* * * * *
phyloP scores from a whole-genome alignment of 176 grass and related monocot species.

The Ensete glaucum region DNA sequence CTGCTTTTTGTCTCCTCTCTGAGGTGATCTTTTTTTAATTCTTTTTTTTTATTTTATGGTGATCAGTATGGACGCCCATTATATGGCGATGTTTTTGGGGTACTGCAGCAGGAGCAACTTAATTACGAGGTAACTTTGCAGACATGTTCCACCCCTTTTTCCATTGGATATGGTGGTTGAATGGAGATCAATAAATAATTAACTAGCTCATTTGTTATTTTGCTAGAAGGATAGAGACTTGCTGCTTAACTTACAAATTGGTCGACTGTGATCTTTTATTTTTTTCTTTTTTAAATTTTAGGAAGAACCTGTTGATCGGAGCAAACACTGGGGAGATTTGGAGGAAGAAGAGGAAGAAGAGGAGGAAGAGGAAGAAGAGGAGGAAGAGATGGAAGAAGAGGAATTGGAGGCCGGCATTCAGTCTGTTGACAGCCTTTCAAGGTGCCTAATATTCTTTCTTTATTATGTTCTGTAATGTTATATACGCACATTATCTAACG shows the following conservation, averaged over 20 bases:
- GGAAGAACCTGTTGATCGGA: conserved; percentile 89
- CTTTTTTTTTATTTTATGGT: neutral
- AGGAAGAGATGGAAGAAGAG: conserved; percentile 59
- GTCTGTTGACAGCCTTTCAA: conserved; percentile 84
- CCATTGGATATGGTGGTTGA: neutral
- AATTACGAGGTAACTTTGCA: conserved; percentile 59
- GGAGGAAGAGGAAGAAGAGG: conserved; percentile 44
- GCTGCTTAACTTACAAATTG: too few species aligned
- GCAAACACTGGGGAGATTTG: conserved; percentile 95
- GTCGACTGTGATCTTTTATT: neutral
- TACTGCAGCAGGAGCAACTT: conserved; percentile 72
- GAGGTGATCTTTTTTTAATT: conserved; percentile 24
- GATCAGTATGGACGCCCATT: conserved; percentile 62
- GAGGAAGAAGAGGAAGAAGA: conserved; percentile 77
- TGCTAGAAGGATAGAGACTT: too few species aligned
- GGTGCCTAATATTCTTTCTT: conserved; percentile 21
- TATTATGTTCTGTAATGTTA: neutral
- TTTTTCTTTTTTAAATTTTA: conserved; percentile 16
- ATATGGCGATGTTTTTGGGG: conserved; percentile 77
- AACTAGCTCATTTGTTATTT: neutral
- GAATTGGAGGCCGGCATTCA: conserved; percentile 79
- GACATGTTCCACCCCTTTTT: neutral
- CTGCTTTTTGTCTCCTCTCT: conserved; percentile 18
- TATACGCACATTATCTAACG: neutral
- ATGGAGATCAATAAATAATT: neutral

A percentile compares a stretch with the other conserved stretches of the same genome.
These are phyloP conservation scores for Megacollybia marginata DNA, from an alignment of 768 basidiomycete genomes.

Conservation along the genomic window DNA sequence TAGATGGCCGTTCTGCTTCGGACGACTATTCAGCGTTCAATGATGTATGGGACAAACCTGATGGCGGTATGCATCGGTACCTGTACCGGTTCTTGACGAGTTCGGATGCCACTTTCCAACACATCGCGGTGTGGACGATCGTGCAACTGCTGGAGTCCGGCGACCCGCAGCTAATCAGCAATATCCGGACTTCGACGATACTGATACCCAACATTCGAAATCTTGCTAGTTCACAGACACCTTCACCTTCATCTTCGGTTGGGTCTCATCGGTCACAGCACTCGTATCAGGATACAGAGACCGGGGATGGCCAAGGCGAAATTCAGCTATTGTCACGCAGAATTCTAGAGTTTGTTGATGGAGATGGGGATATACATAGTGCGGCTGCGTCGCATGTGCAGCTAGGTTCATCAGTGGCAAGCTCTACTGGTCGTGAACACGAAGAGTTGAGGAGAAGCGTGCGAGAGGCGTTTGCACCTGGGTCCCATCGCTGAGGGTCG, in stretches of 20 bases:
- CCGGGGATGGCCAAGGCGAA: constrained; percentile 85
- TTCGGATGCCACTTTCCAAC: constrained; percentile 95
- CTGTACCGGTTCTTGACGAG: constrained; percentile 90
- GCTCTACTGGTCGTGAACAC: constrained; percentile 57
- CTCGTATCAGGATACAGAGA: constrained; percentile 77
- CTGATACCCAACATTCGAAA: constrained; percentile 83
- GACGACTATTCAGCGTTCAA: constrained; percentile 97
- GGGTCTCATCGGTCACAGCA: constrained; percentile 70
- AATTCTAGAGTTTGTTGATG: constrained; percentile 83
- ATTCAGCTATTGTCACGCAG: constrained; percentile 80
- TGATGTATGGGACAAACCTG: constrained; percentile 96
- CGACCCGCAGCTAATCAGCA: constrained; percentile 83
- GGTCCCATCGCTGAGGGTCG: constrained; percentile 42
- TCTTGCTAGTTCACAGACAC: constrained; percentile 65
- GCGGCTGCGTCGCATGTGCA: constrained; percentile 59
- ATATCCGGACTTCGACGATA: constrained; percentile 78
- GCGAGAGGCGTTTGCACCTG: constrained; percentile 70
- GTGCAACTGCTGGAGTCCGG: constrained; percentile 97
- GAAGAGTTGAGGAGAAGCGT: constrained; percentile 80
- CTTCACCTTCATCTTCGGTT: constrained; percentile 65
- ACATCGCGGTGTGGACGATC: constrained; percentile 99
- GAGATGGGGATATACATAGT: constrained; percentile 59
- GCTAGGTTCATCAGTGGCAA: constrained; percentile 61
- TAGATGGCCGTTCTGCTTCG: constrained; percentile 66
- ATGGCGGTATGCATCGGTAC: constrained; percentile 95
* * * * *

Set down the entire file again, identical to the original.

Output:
phyloP scores from a whole-genome alignment of 176 grass and related monocot species.

The Ensete glaucum region DNA sequence CTGCTTTTTGTCTCCTCTCTGAGGTGATCTTTTTTTAATTCTTTTTTTTTATTTTATGGTGATCAGTATGGACGCCCATTATATGGCGATGTTTTTGGGGTACTGCAGCAGGAGCAACTTAATTACGAGGTAACTTTGCAGACATGTTCCACCCCTTTTTCCATTGGATATGGTGGTTGAATGGAGATCAATAAATAATTAACTAGCTCATTTGTTATTTTGCTAGAAGGATAGAGACTTGCTGCTTAACTTACAAATTGGTCGACTGTGATCTTTTATTTTTTTCTTTTTTAAATTTTAGGAAGAACCTGTTGATCGGAGCAAACACTGGGGAGATTTGGAGGAAGAAGAGGAAGAAGAGGAGGAAGAGGAAGAAGAGGAGGAAGAGATGGAAGAAGAGGAATTGGAGGCCGGCATTCAGTCTGTTGACAGCCTTTCAAGGTGCCTAATATTCTTTCTTTATTATGTTCTGTAATGTTATATACGCACATTATCTAACG shows the following conservation, averaged over 20 bases:
- GGAAGAACCTGTTGATCGGA: conserved; percentile 89
- CTTTTTTTTTATTTTATGGT: neutral
- AGGAAGAGATGGAAGAAGAG: conserved; percentile 59
- GTCTGTTGACAGCCTTTCAA: conserved; percentile 84
- CCATTGGATATGGTGGTTGA: neutral
- AATTACGAGGTAACTTTGCA: conserved; percentile 59
- GGAGGAAGAGGAAGAAGAGG: conserved; percentile 44
- GCTGCTTAACTTACAAATTG: too few species aligned
- GCAAACACTGGGGAGATTTG: conserved; percentile 95
- GTCGACTGTGATCTTTTATT: neutral
- TACTGCAGCAGGAGCAACTT: conserved; percentile 72
- GAGGTGATCTTTTTTTAATT: conserved; percentile 24
- GATCAGTATGGACGCCCATT: conserved; percentile 62
- GAGGAAGAAGAGGAAGAAGA: conserved; percentile 77
- TGCTAGAAGGATAGAGACTT: too few species aligned
- GGTGCCTAATATTCTTTCTT: conserved; percentile 21
- TATTATGTTCTGTAATGTTA: neutral
- TTTTTCTTTTTTAAATTTTA: conserved; percentile 16
- ATATGGCGATGTTTTTGGGG: conserved; percentile 77
- AACTAGCTCATTTGTTATTT: neutral
- GAATTGGAGGCCGGCATTCA: conserved; percentile 79
- GACATGTTCCACCCCTTTTT: neutral
- CTGCTTTTTGTCTCCTCTCT: conserved; percentile 18
- TATACGCACATTATCTAACG: neutral
- ATGGAGATCAATAAATAATT: neutral

A percentile compares a stretch with the other conserved stretches of the same genome.
These are phyloP conservation scores for Megacollybia marginata DNA, from an alignment of 768 basidiomycete genomes.

Conservation along the genomic window DNA sequence TAGATGGCCGTTCTGCTTCGGACGACTATTCAGCGTTCAATGATGTATGGGACAAACCTGATGGCGGTATGCATCGGTACCTGTACCGGTTCTTGACGAGTTCGGATGCCACTTTCCAACACATCGCGGTGTGGACGATCGTGCAACTGCTGGAGTCCGGCGACCCGCAGCTAATCAGCAATATCCGGACTTCGACGATACTGATACCCAACATTCGAAATCTTGCTAGTTCACAGACACCTTCACCTTCATCTTCGGTTGGGTCTCATCGGTCACAGCACTCGTATCAGGATACAGAGACCGGGGATGGCCAAGGCGAAATTCAGCTATTGTCACGCAGAATTCTAGAGTTTGTTGATGGAGATGGGGATATACATAGTGCGGCTGCGTCGCATGTGCAGCTAGGTTCATCAGTGGCAAGCTCTACTGGTCGTGAACACGAAGAGTTGAGGAGAAGCGTGCGAGAGGCGTTTGCACCTGGGTCCCATCGCTGAGGGTCG, in stretches of 20 bases:
- CCGGGGATGGCCAAGGCGAA: constrained; percentile 85
- TTCGGATGCCACTTTCCAAC: constrained; percentile 95
- CTGTACCGGTTCTTGACGAG: constrained; percentile 90
- GCTCTACTGGTCGTGAACAC: constrained; percentile 57
- CTCGTATCAGGATACAGAGA: constrained; percentile 77
- CTGATACCCAACATTCGAAA: constrained; percentile 83
- GACGACTATTCAGCGTTCAA: constrained; percentile 97
- GGGTCTCATCGGTCACAGCA: constrained; percentile 70
- AATTCTAGAGTTTGTTGATG: constrained; percentile 83
- ATTCAGCTATTGTCACGCAG: constrained; percentile 80
- TGATGTATGGGACAAACCTG: constrained; percentile 96
- CGACCCGCAGCTAATCAGCA: constrained; percentile 83
- GGTCCCATCGCTGAGGGTCG: constrained; percentile 42
- TCTTGCTAGTTCACAGACAC: constrained; percentile 65
- GCGGCTGCGTCGCATGTGCA: constrained; percentile 59
- ATATCCGGACTTCGACGATA: constrained; percentile 78
- GCGAGAGGCGTTTGCACCTG: constrained; percentile 70
- GTGCAACTGCTGGAGTCCGG: constrained; percentile 97
- GAAGAGTTGAGGAGAAGCGT: constrained; percentile 80
- CTTCACCTTCATCTTCGGTT: constrained; percentile 65
- ACATCGCGGTGTGGACGATC: constrained; percentile 99
- GAGATGGGGATATACATAGT: constrained; percentile 59
- GCTAGGTTCATCAGTGGCAA: constrained; percentile 61
- TAGATGGCCGTTCTGCTTCG: constrained; percentile 66
- ATGGCGGTATGCATCGGTAC: constrained; percentile 95